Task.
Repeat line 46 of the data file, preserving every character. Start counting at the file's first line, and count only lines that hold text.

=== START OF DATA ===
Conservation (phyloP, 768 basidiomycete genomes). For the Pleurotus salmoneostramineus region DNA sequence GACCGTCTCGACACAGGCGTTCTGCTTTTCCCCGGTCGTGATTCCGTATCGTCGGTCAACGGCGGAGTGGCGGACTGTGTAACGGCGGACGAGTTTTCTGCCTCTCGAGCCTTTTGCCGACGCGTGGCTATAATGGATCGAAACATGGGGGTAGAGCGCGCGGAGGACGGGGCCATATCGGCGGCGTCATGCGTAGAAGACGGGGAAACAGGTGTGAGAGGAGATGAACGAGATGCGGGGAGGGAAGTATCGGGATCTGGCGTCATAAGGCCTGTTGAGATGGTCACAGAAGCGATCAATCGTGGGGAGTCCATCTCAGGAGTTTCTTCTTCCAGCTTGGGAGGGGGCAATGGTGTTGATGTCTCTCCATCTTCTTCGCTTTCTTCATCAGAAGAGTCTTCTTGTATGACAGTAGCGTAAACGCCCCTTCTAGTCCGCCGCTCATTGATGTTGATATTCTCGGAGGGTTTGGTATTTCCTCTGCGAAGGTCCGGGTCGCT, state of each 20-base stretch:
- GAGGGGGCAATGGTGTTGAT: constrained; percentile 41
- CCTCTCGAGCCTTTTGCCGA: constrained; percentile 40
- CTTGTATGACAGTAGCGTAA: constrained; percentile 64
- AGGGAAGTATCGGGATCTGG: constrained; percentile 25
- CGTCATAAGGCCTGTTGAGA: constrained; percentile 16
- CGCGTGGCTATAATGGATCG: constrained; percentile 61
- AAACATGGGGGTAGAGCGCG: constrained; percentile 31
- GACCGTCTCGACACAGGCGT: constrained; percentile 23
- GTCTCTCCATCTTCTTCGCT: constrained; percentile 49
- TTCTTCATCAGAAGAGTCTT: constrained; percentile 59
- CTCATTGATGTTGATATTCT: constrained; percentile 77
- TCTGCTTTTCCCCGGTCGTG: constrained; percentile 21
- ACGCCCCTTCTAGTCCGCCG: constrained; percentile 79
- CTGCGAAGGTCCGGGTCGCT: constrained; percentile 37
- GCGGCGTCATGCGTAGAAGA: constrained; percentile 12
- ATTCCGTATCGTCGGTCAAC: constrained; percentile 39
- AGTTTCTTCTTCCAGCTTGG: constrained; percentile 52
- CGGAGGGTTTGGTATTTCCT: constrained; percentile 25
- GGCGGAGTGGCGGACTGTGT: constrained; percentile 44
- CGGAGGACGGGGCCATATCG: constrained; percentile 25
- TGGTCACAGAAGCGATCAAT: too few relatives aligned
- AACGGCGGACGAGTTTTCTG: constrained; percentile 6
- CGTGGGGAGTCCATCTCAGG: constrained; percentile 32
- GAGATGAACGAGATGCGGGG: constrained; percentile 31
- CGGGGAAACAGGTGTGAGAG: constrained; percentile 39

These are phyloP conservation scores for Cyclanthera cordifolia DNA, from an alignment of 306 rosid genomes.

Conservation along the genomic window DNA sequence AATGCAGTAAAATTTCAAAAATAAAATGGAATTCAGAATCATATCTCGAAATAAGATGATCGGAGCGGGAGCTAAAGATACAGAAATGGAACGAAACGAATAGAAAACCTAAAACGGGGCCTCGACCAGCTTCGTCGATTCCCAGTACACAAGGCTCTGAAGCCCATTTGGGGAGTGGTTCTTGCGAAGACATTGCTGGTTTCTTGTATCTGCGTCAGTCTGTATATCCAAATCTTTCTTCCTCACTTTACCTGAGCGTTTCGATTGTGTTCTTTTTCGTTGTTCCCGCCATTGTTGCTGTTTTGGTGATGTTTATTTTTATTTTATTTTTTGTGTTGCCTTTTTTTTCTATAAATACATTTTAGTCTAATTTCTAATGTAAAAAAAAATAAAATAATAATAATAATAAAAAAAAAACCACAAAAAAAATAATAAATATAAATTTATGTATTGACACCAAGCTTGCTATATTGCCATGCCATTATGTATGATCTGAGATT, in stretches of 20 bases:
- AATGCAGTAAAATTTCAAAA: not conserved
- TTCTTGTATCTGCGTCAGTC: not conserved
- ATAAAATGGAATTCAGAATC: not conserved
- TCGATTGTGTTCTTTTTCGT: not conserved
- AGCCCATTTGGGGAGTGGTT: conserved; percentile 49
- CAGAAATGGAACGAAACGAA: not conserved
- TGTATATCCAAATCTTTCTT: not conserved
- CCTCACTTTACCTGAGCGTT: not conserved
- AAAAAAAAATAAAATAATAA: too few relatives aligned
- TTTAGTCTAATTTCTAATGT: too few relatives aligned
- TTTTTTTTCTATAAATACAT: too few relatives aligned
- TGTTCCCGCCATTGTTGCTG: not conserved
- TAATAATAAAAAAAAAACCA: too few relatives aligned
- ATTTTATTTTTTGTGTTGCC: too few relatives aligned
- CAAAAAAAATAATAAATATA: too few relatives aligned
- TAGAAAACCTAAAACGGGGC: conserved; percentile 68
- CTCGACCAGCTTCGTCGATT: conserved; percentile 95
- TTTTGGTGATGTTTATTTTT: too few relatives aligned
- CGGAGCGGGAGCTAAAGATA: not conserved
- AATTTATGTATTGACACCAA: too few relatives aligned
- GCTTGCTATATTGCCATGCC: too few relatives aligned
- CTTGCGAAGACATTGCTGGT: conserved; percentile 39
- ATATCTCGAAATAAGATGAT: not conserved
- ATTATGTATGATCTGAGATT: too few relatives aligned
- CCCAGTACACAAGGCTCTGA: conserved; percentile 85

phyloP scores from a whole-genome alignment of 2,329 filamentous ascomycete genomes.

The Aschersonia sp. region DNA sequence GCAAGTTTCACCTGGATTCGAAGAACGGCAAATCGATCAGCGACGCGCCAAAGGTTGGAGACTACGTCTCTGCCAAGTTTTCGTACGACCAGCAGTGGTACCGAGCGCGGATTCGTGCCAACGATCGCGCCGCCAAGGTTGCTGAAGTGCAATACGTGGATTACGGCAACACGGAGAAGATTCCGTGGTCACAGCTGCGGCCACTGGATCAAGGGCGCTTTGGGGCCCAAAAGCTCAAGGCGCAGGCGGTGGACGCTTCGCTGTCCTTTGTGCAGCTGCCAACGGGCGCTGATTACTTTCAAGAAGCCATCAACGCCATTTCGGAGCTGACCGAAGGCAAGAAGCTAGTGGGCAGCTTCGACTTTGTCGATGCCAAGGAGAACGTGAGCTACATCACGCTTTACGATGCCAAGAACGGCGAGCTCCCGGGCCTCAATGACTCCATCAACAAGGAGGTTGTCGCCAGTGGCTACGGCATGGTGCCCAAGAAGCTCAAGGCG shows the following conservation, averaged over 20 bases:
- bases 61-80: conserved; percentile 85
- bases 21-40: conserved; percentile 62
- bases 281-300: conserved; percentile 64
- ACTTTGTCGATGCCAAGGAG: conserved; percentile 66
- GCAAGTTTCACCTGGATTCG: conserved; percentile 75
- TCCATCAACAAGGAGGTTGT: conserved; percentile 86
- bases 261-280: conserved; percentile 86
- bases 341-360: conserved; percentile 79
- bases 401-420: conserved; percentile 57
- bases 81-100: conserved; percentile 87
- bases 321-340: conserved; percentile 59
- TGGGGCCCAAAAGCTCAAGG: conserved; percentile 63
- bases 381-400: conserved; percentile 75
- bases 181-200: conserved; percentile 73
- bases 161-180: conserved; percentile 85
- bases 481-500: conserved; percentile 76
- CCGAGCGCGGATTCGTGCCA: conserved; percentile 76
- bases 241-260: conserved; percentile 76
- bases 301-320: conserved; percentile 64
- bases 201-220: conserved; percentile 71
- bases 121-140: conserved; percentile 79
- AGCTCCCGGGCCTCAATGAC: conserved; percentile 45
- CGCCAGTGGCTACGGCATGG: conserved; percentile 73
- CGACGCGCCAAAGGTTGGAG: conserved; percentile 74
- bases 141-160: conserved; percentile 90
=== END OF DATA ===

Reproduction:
- TTTTGGTGATGTTTATTTTT: too few relatives aligned